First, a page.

From: wave@... (Mark Goodes)

Date: Thu, 11 Dec 1997 19:39:22 -0500

Date: Thu, 11 Dec 1997 19:39:22 -0500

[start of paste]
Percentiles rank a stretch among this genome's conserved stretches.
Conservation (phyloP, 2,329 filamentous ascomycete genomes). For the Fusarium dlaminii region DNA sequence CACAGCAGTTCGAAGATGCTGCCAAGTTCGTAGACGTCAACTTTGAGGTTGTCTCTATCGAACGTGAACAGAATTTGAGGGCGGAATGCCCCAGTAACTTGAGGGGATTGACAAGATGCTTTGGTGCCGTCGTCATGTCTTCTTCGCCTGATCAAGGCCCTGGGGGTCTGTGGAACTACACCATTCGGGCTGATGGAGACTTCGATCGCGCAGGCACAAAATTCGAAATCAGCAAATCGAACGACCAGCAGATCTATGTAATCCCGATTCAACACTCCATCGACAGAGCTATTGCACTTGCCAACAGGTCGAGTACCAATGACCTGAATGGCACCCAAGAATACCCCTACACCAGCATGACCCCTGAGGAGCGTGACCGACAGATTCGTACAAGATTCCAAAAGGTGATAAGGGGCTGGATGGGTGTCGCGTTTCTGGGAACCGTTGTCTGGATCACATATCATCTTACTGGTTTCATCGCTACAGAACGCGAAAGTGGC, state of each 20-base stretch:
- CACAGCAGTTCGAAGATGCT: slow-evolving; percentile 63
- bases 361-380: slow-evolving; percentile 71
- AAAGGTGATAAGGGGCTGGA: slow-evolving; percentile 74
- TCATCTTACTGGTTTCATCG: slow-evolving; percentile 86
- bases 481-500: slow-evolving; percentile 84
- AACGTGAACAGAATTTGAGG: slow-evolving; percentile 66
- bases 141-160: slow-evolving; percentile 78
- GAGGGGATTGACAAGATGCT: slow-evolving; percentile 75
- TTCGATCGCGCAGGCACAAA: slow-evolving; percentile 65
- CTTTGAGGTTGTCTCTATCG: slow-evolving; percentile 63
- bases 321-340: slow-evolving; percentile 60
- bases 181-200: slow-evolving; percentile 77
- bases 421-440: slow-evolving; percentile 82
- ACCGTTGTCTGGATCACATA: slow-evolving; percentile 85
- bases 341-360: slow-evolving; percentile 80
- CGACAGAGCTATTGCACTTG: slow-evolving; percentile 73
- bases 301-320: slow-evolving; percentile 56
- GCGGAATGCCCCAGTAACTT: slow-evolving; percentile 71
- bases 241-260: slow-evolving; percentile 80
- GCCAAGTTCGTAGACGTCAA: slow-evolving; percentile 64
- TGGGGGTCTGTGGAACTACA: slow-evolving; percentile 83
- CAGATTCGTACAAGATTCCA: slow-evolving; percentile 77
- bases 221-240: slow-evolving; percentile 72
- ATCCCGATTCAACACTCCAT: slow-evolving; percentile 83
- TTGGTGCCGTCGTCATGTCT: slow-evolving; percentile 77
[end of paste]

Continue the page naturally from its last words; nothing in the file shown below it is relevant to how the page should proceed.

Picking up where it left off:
Instead of parsing the equations, you might try to emulate the steps. Assuming you know the slope of each line and a point on it, you could try the translation that is written to the right of each algebraic step below. ex: 5(x-2)+1=7(x-3)-2 ' two sample equations in slope-point form Prepare equations: 5(x-2)+1 =5x-10+1 'multiply the x value of the known point by the slope =5x-11 'add the result to the y-value and save the new y-value as a "y-intercept 1" Same for the other equation: 7(x-3)-2 =7x-21-2 =7x-23 We now have 5x-11=7x-23 -2x-11=-23 'subtract second slope from first and save it as a slope result -2x=-12 'subtract first y-intercept from second and save the result x=6 'divide the above result by the slope result This gives the x-value of the point of intersection. To get the y-value, sub this result back into one of the above expressions: y=5(6)-11 y=30-11 'multiply the x value by the original slope of line 1 y=19 'subtract the y-intercept of line 1 This gives a point of intersection of (6, 19). Using the above commented steps, you can avoid any algorithmic equation solving and just use simple arithmetic steps. If this is still too obscure, let me know and I'll try to translate it into FB code. Hope this helps. >Find x where they intersect > >3x + 2 = -4x > 2 = -7x > -2/7 = x ____________________ Use e-mail with integrity. Mark Goodes (wave@...)